Interferons are released by macrophages, lymphocytes and tissue cells infected with a virus. When interferon reacts with the interferon receptors of a cell, the cell enters in a state called interferon-induced antiviral state. In this state, a rapid degradation of mRNA occurs if the cell is infected by any virus. Interferon induces in cells the production of 2, 5-adenosine polymerase. When such a cell is infected by a virus, the 2, 5-adenosine polymerase is activated to produce 2, 5-adenosine polymerase, which in turn activates pre-existing, but inactive, molecules of ribonuclease-L. Activated ribonuclease-L degrades all mRNAs (of host as well as virus origin) present in the cell bringing the protein synthesis to a halt in such cells. This interferes with multiplication of the virus so that virus infection is either stopped or sufficiently slowed down to allow the production of adequate antibodies against the invading virus. The protection due to interferons is nonspecific in that interferon induced by any one virus will provide protection against all viruses. It is possible that interferons modify ribosomes so that they no longer translate viral mRNAs, although they are fully capable of translating mRNAs of the host origin.

Interferons enhance the cytotoxic activity of natural killer cells (NK cells) which are a type of lymphocytes identifiable as large granular lymphocytes. Interferons are known to inhibit growth of some types of tumors; most of these tumors are also responsive to chemotherapy.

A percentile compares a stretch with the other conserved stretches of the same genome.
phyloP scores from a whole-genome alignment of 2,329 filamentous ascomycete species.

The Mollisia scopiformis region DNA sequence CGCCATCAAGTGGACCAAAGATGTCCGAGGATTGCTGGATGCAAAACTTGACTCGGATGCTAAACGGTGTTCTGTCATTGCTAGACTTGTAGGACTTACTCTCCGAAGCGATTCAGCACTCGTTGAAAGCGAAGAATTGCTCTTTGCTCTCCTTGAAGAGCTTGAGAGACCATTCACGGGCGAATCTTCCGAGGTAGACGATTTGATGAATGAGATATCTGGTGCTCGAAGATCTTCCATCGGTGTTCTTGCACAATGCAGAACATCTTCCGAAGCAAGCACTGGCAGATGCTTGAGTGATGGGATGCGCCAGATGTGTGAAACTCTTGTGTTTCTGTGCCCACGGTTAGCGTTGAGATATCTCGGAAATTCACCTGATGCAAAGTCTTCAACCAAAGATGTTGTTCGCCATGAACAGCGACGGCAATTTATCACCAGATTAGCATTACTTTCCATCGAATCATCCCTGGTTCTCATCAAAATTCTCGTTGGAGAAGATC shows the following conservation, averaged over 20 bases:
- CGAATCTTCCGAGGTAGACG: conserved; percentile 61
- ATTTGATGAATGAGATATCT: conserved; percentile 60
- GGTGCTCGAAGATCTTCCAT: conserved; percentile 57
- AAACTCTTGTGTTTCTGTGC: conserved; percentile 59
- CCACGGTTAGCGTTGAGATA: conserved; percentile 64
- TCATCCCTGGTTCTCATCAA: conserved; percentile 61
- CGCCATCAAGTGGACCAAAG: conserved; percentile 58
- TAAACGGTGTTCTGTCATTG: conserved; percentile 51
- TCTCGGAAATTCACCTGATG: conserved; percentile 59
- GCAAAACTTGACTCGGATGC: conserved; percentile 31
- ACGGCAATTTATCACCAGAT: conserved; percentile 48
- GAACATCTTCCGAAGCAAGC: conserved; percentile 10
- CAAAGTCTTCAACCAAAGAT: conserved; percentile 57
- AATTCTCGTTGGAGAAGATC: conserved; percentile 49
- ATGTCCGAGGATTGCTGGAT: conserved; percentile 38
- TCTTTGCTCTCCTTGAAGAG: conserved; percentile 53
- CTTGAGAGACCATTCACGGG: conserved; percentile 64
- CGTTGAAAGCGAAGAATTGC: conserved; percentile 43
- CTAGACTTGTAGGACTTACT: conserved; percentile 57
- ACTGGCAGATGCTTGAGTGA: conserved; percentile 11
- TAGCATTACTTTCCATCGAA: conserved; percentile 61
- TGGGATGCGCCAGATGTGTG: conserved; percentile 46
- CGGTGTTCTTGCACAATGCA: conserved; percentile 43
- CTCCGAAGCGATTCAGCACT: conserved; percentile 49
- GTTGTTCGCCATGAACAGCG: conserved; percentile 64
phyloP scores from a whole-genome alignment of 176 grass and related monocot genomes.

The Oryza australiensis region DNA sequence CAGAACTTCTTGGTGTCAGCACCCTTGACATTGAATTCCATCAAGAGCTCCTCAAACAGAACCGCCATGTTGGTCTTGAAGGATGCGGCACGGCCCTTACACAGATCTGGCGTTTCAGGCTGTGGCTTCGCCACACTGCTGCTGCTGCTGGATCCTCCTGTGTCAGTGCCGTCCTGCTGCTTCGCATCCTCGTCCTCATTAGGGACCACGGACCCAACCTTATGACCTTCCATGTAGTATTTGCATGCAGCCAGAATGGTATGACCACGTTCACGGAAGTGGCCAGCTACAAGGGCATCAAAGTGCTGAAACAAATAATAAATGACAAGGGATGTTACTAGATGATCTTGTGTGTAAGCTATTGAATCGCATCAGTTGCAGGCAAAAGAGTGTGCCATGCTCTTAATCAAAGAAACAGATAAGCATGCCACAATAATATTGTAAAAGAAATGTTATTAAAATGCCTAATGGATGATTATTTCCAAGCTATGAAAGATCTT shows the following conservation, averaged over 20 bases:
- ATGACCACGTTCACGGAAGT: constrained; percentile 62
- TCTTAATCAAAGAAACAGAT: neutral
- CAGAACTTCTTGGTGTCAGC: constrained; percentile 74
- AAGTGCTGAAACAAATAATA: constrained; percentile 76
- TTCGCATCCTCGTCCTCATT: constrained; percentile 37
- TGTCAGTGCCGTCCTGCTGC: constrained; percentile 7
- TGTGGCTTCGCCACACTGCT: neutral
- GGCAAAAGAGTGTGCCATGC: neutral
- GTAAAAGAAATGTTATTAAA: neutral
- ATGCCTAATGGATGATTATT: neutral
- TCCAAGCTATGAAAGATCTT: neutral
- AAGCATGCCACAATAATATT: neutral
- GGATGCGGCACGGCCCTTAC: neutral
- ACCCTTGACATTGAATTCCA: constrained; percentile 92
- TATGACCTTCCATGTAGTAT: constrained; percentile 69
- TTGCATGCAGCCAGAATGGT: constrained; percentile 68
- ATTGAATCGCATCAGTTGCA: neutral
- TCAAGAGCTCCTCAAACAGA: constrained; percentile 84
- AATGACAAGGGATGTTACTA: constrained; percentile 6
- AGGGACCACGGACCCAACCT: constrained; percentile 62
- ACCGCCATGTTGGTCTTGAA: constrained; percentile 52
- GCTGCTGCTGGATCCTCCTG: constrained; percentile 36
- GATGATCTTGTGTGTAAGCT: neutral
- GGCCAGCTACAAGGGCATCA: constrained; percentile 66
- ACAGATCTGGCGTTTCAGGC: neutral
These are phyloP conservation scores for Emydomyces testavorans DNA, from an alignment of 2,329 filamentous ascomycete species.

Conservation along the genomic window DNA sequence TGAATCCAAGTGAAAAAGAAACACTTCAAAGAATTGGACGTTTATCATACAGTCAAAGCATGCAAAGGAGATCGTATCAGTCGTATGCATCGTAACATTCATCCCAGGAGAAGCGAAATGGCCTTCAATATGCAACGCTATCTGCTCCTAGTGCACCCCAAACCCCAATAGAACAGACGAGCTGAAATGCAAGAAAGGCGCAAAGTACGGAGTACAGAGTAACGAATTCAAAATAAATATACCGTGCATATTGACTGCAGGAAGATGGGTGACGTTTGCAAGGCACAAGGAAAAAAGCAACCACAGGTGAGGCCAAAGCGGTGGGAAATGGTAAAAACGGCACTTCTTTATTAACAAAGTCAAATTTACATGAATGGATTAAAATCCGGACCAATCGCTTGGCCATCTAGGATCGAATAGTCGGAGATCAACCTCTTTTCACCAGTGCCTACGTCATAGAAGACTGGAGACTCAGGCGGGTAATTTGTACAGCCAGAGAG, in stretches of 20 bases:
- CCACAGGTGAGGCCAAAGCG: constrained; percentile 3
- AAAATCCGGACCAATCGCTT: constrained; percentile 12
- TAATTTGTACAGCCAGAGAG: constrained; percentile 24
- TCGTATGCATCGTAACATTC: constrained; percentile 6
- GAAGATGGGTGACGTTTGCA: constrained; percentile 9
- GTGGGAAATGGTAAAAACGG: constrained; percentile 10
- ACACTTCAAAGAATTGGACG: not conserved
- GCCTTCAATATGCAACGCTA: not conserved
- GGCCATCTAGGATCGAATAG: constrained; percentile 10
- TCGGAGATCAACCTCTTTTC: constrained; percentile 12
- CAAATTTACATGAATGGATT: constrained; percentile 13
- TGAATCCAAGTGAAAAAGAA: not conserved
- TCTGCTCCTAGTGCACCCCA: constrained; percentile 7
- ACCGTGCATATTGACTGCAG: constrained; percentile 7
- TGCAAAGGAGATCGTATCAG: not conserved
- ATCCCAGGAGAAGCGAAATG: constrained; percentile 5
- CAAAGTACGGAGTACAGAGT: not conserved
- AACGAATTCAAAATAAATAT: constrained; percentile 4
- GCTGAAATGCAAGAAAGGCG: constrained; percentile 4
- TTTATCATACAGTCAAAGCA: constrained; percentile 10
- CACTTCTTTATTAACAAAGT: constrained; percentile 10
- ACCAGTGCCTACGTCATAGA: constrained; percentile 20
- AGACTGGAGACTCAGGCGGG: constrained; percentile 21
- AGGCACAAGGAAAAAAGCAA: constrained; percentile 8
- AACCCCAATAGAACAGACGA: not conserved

Production of recombinant interferons (General protocol):

Interferons are produced from human leucocytes isolated from donor blood and cultured in vitro, and from mouse fibroblast cultures. Large scale (1000 l to 10,000 l) cell cultures are infected with Sendai virus, and incubated for 24 hr, after which the supernatant (clear fluid) is collected, centrifuged, and used for interferon isolation. The amount of interferon recovered is relatively small (1g interferon of low purity from leucocytes separated from blood of about 90,000 donors), and the normal leucocytes are difficult to culture preventing scaling up from relatively small inoculate.
Like Post Reply

Possibly Related Threads…
Last Post

Users browsing this thread:
1 Guest(s)

Application of recombinant interferons in medical field11